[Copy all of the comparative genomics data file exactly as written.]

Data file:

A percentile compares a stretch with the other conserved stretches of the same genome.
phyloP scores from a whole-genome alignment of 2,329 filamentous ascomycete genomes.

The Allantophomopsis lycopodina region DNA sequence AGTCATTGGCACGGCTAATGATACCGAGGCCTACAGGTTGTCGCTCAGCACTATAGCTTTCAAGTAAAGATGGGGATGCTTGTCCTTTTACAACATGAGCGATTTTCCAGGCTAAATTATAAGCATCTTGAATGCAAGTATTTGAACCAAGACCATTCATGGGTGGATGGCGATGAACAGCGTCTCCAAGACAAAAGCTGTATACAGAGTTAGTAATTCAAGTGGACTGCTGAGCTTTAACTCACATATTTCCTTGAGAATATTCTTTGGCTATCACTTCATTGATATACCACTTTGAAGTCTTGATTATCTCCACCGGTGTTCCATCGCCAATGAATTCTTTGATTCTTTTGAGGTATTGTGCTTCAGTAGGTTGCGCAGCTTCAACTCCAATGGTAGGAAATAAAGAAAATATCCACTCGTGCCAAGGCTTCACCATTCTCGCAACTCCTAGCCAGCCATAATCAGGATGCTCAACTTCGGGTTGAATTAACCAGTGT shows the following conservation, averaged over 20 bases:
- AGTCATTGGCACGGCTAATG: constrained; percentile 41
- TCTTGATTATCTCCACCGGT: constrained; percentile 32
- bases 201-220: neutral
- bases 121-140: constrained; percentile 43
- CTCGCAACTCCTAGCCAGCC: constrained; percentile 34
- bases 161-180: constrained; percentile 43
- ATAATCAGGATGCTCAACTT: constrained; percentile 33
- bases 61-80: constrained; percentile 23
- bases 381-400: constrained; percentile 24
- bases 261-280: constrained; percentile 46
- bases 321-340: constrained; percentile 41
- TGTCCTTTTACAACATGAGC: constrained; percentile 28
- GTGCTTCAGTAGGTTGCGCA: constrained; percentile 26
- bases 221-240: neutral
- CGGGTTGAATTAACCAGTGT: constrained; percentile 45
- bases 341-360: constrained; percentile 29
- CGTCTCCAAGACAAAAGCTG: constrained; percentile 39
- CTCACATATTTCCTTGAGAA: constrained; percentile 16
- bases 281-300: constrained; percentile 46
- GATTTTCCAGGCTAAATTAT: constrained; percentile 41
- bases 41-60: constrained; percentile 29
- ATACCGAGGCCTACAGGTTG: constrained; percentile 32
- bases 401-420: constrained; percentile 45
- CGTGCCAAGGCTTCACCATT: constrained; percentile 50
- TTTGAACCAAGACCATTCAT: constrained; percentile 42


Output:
A percentile compares a stretch with the other conserved stretches of the same genome.
phyloP scores from a whole-genome alignment of 2,329 filamentous ascomycete genomes.

The Allantophomopsis lycopodina region DNA sequence AGTCATTGGCACGGCTAATGATACCGAGGCCTACAGGTTGTCGCTCAGCACTATAGCTTTCAAGTAAAGATGGGGATGCTTGTCCTTTTACAACATGAGCGATTTTCCAGGCTAAATTATAAGCATCTTGAATGCAAGTATTTGAACCAAGACCATTCATGGGTGGATGGCGATGAACAGCGTCTCCAAGACAAAAGCTGTATACAGAGTTAGTAATTCAAGTGGACTGCTGAGCTTTAACTCACATATTTCCTTGAGAATATTCTTTGGCTATCACTTCATTGATATACCACTTTGAAGTCTTGATTATCTCCACCGGTGTTCCATCGCCAATGAATTCTTTGATTCTTTTGAGGTATTGTGCTTCAGTAGGTTGCGCAGCTTCAACTCCAATGGTAGGAAATAAAGAAAATATCCACTCGTGCCAAGGCTTCACCATTCTCGCAACTCCTAGCCAGCCATAATCAGGATGCTCAACTTCGGGTTGAATTAACCAGTGT shows the following conservation, averaged over 20 bases:
- AGTCATTGGCACGGCTAATG: constrained; percentile 41
- TCTTGATTATCTCCACCGGT: constrained; percentile 32
- bases 201-220: neutral
- bases 121-140: constrained; percentile 43
- CTCGCAACTCCTAGCCAGCC: constrained; percentile 34
- bases 161-180: constrained; percentile 43
- ATAATCAGGATGCTCAACTT: constrained; percentile 33
- bases 61-80: constrained; percentile 23
- bases 381-400: constrained; percentile 24
- bases 261-280: constrained; percentile 46
- bases 321-340: constrained; percentile 41
- TGTCCTTTTACAACATGAGC: constrained; percentile 28
- GTGCTTCAGTAGGTTGCGCA: constrained; percentile 26
- bases 221-240: neutral
- CGGGTTGAATTAACCAGTGT: constrained; percentile 45
- bases 341-360: constrained; percentile 29
- CGTCTCCAAGACAAAAGCTG: constrained; percentile 39
- CTCACATATTTCCTTGAGAA: constrained; percentile 16
- bases 281-300: constrained; percentile 46
- GATTTTCCAGGCTAAATTAT: constrained; percentile 41
- bases 41-60: constrained; percentile 29
- ATACCGAGGCCTACAGGTTG: constrained; percentile 32
- bases 401-420: constrained; percentile 45
- CGTGCCAAGGCTTCACCATT: constrained; percentile 50
- TTTGAACCAAGACCATTCAT: constrained; percentile 42